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Yes, There Has Been Voter Fraud in Idaho 

A Ketchum nursery owner said it was a “misunderstanding” when he voted twice in 2008.

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A Ketchum nursery owner said it was a “misunderstanding” when he voted twice in 2008.

Republican presidential hopeful Donald Trump would have Americans believe there is widespread voter fraud, saying "people that have died 10 years ago are still voting" and there is a "massive problem with illegal immigrants voting." The Brennan Center for Justice deflates Trump's claims, arguing "allegations of widespread voter fraud often prove greatly exaggerated. The allegations simply do not pan out."

However, conservative think tank The Heritage Foundation has curated a list of election fraud cases over the past several years "where individuals were either convicted of voter fraud, or where a judge overturned the results of an election." The list includes two Idaho incidents:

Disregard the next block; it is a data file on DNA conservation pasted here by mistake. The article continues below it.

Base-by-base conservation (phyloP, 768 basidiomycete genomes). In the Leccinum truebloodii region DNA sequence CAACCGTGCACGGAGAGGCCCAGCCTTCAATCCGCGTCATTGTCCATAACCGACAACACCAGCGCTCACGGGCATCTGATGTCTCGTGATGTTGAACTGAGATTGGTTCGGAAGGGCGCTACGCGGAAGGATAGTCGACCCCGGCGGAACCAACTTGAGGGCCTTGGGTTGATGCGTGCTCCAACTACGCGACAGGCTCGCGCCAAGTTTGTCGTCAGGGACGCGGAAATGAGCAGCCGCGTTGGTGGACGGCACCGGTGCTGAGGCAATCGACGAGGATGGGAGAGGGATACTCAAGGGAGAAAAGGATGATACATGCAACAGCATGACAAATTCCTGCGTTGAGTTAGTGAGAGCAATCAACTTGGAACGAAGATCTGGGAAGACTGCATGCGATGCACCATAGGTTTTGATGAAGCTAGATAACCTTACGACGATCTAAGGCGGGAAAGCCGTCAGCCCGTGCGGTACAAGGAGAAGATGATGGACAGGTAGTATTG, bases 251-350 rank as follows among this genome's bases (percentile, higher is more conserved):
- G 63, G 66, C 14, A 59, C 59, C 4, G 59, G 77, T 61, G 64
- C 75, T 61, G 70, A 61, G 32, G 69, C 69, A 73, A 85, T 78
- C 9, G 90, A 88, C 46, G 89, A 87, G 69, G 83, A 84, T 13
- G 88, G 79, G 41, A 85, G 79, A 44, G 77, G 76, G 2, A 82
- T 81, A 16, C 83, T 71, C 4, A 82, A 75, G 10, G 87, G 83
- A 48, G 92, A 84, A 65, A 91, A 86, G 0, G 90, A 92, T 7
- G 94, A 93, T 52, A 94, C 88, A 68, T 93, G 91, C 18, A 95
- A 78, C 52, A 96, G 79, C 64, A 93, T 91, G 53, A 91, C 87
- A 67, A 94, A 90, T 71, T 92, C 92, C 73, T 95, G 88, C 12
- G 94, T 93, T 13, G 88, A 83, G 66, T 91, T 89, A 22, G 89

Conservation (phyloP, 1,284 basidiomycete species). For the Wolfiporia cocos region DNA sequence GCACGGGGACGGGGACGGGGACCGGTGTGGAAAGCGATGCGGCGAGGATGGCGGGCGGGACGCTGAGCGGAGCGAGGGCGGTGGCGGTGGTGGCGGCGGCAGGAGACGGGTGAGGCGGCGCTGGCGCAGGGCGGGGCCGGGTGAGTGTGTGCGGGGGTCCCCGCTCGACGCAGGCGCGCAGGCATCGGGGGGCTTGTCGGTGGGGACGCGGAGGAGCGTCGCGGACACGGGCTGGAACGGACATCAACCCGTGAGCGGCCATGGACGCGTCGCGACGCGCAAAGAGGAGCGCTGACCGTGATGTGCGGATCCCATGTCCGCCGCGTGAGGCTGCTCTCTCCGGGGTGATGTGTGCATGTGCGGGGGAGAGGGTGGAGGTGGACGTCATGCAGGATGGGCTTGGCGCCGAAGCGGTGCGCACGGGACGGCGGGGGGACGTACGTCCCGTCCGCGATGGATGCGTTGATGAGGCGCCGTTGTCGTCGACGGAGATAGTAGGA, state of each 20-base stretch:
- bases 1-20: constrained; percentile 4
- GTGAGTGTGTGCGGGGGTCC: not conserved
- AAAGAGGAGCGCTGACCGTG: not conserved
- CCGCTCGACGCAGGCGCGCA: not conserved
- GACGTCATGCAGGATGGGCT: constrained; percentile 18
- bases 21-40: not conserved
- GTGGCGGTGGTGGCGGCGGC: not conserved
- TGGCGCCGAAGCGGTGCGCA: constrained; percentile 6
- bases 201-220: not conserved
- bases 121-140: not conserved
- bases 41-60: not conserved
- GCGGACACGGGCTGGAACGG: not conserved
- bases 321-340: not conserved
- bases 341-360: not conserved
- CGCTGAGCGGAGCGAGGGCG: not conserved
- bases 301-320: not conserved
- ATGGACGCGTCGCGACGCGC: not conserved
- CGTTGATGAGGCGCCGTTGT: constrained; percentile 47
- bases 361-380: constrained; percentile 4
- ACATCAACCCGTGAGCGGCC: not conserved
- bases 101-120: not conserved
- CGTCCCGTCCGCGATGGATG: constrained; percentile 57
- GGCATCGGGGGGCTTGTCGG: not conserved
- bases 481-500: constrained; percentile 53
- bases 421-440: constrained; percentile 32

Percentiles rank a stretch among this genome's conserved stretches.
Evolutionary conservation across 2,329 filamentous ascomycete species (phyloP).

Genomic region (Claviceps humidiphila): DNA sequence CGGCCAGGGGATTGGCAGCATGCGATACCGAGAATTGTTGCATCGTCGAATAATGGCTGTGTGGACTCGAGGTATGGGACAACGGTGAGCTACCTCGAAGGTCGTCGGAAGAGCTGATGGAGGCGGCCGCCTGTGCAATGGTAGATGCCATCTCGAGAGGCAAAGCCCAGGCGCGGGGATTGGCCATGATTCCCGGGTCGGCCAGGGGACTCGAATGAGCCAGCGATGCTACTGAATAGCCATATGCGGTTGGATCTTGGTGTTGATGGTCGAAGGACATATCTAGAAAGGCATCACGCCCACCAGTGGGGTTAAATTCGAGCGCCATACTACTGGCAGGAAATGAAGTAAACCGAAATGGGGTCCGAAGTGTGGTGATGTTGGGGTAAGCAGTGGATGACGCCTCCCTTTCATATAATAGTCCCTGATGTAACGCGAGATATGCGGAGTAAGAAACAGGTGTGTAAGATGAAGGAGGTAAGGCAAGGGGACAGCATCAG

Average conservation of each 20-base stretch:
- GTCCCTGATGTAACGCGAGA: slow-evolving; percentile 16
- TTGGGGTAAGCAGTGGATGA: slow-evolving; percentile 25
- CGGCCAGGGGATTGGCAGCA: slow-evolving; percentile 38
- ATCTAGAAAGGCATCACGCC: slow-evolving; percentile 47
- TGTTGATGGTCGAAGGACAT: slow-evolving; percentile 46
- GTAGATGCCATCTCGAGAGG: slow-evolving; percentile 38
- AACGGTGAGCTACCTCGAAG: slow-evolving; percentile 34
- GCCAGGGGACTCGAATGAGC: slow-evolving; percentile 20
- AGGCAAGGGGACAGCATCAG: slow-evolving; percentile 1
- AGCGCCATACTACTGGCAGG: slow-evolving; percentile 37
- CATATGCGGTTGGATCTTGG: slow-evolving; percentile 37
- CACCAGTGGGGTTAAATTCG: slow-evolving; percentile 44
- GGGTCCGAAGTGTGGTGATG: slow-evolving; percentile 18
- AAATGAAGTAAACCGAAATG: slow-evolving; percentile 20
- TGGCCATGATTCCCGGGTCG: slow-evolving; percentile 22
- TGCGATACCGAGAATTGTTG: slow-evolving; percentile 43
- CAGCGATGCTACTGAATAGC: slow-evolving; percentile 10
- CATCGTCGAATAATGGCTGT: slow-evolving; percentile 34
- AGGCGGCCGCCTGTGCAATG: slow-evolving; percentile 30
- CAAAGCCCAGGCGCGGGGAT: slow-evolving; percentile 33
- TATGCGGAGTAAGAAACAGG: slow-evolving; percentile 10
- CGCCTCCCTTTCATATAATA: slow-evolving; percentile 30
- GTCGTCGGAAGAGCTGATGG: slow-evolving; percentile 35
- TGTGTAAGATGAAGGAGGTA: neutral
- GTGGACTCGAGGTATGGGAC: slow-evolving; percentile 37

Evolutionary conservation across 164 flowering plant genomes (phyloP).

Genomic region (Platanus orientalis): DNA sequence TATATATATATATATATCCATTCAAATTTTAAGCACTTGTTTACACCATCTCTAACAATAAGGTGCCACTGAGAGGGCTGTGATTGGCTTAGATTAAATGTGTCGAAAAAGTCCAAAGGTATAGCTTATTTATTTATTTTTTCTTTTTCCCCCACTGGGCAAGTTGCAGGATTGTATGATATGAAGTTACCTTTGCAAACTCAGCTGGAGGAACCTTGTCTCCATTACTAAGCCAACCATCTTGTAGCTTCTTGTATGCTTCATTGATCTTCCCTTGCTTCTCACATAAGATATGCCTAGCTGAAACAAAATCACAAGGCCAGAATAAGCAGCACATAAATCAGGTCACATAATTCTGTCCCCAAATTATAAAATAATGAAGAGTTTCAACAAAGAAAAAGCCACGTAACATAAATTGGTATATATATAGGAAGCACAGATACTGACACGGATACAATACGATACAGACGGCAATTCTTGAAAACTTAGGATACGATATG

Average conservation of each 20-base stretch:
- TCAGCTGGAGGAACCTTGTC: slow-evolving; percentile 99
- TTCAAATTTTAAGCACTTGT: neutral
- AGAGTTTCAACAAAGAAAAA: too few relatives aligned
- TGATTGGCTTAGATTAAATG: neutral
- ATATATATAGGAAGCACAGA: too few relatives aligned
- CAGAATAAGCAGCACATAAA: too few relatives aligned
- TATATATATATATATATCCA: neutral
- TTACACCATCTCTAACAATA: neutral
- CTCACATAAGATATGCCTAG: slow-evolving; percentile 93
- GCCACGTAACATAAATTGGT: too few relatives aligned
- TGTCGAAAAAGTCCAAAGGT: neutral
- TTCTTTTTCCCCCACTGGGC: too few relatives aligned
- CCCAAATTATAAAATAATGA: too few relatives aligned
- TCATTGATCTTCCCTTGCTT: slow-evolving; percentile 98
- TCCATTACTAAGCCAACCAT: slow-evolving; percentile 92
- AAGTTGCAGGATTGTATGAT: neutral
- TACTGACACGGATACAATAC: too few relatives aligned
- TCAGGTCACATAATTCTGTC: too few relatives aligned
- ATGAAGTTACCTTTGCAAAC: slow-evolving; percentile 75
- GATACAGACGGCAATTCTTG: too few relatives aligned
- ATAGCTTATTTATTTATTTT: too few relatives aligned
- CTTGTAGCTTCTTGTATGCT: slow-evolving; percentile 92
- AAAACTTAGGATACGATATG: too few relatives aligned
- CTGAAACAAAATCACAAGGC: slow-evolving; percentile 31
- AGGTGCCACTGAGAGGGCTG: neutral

Following the 2004 General Election—Bush vs. Kerry—Jason Jay Goodson was convicted in Bonneville County in eastern Idaho, for "falsifying or forging public records and wrongful signing of a ballot petition," which is a felony. He was sentenced to two years probation.

Following the 2008 General Election—Obama vs. McCain—Walter Coiner, who identified himself as a Ketchum nursery owner, pleaded guilty to attempting to vote twice: once through a write-in ballot in Twin Falls and again in person at a Blaine County polling place. According to the Twin Falls Times-News, Coiner misunderstood where and when he could vote, and asked for leniency from the court. Ultimately, Coiner was sentenced to one year of probation, a $300 fine and 40 hours of community service.

Most claims of voter fraud in 2016 have come from GOP candidates, and the year's first big case involved a Trump supporter. Terri Rote, 55, of Des Moines, Iowa, was charged with election misconduct (a felony), after prosecutors said she cast two ballots at two separate early voting locations. Rote told police, "it was a spur of the moment thing," and later told Iowa Public Radio she cast her first ballot for Trump but feared it might be changed by unscrupulous poll workers to alter her ballot in favor of Hillary Clinton.

"The polls are rigged," said Rote, after being released on a $5,000 bond.

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